"No, no, no," I used to say. "I won't have the children spending their lives gazing at the TV screen. No, no, I won't endorse the culture of violence, in which every game features a lot of bash-crash-spin-around- wallop confrontations. No, no, think of all that wear and tear on young thumbs..." Then you plug in the thing, and your life is suddenly transformed. Whole afternoons disappear as you wrestle with a game called Toca 2, trying to keep your 150mph Peugeot on the racetrack in the falling rain, while your knuckles go numb and the control device in your hands vibrates seismically whenever you career off into the piled-up tyres or the lap signs.

Even worse is to think that I, who have always disdained fantasy fiction, and its warring tribes with their stupid names, am utterly transfixed by something called "OddWorld", in which a stumbling, flatulent, adenoidal, not-very-brave lump of green ectoplasm called Abe has to rescue scores of foolish, hyper-excitable Mudokkan slaves from the Glokkan mines, under the eyes and the anteater beaks of the sadistic Sligs. Yes, I know what you're thinking - I'm afraid I may be loosing my marbles too, I who once gave up reading late Henry James because I found it too psychologically facile.

My household has turned into a domesticated OddWorld. My tiny daughter has started appearing beside me when I'm in the bath, making horrible faces and squeaking "I'm a Slig". But apart from being the last word in weirdness, the game is curiously subtle.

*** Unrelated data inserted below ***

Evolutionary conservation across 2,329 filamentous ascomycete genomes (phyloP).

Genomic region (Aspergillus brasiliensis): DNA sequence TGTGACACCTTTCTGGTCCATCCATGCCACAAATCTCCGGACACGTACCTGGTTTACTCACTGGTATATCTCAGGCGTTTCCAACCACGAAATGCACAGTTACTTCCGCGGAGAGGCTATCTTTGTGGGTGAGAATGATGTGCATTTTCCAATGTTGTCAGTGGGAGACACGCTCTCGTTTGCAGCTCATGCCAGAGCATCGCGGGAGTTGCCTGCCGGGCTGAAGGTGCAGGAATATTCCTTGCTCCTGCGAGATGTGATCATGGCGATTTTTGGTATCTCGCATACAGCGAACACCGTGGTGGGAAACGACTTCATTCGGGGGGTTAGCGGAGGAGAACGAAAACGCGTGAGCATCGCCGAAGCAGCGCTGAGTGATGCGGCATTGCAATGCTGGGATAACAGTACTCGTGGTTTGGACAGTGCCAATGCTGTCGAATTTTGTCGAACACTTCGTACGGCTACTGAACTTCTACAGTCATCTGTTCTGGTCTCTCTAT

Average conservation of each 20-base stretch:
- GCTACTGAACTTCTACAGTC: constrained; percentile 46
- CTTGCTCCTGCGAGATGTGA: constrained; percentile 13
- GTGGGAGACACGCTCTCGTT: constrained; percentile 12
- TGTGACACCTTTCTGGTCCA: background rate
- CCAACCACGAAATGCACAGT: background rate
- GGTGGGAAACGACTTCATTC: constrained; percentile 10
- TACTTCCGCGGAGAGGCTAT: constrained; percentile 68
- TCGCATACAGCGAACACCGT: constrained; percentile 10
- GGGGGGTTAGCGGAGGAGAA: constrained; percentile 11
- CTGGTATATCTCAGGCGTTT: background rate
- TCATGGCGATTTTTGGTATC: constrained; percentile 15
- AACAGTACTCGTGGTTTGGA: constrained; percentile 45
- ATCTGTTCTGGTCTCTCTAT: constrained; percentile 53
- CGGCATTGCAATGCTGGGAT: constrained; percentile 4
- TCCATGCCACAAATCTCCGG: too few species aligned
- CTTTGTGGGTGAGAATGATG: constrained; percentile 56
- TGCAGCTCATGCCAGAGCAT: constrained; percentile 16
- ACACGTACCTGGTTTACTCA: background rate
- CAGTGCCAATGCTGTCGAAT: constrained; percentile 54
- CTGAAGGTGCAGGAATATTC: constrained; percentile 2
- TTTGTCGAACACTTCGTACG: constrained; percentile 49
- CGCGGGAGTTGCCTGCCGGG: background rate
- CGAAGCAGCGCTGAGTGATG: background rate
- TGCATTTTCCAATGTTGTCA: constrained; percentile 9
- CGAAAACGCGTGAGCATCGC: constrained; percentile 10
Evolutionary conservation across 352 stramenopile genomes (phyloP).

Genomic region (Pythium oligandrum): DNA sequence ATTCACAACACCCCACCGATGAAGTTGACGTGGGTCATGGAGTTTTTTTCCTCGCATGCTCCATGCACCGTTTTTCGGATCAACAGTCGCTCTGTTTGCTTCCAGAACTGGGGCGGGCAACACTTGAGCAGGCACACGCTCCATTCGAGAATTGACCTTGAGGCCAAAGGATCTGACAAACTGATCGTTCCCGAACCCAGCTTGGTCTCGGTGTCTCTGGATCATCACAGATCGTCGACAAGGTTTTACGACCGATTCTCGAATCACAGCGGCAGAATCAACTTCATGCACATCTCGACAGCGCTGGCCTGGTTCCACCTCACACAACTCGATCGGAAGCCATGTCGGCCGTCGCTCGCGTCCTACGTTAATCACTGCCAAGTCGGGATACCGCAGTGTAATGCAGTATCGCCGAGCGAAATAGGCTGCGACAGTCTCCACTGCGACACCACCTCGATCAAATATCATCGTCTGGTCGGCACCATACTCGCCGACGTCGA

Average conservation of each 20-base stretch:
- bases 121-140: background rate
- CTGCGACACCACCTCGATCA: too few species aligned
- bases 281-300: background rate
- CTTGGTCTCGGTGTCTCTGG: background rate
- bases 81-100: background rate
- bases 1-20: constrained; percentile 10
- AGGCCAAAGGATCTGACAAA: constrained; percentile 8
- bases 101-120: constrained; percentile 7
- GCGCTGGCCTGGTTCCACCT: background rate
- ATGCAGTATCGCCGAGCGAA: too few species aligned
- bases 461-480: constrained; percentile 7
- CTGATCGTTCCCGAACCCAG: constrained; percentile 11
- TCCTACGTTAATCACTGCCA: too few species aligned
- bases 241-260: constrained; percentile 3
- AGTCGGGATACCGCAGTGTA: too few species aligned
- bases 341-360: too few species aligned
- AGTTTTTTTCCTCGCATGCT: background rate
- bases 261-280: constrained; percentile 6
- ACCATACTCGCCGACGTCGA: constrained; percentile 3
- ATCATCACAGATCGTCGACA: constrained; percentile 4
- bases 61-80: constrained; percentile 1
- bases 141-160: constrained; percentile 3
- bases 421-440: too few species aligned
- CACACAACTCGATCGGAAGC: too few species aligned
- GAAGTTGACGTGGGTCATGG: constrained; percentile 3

For one thing, it's not as violent as you'd expect. Instead of bashing everyone you encounter, you have to take to the enslaved Mudokkans, express sympathy and interest as if you were at a drinks party, hold their attention, get them to trust you and follow you to freedom. The only violence you perpetrate is when they get too excited, and you have to slap them to bring them to their senses. The whole thing, in other words, is like the arrival of the Victorian novel, full of emotional shifts and hysterical melodrama, upon a literary scene dominated by travel and adventure.

If this goes on, we'll soon be looking at a new PlayStation game where meek ladies in cardigans patrol the streets of South Kensington trying to find conversational gambits that will destroy their flashy, but morally bankrupt, rivals. So yes, stand by for part one of AnitaBrooknerWorld.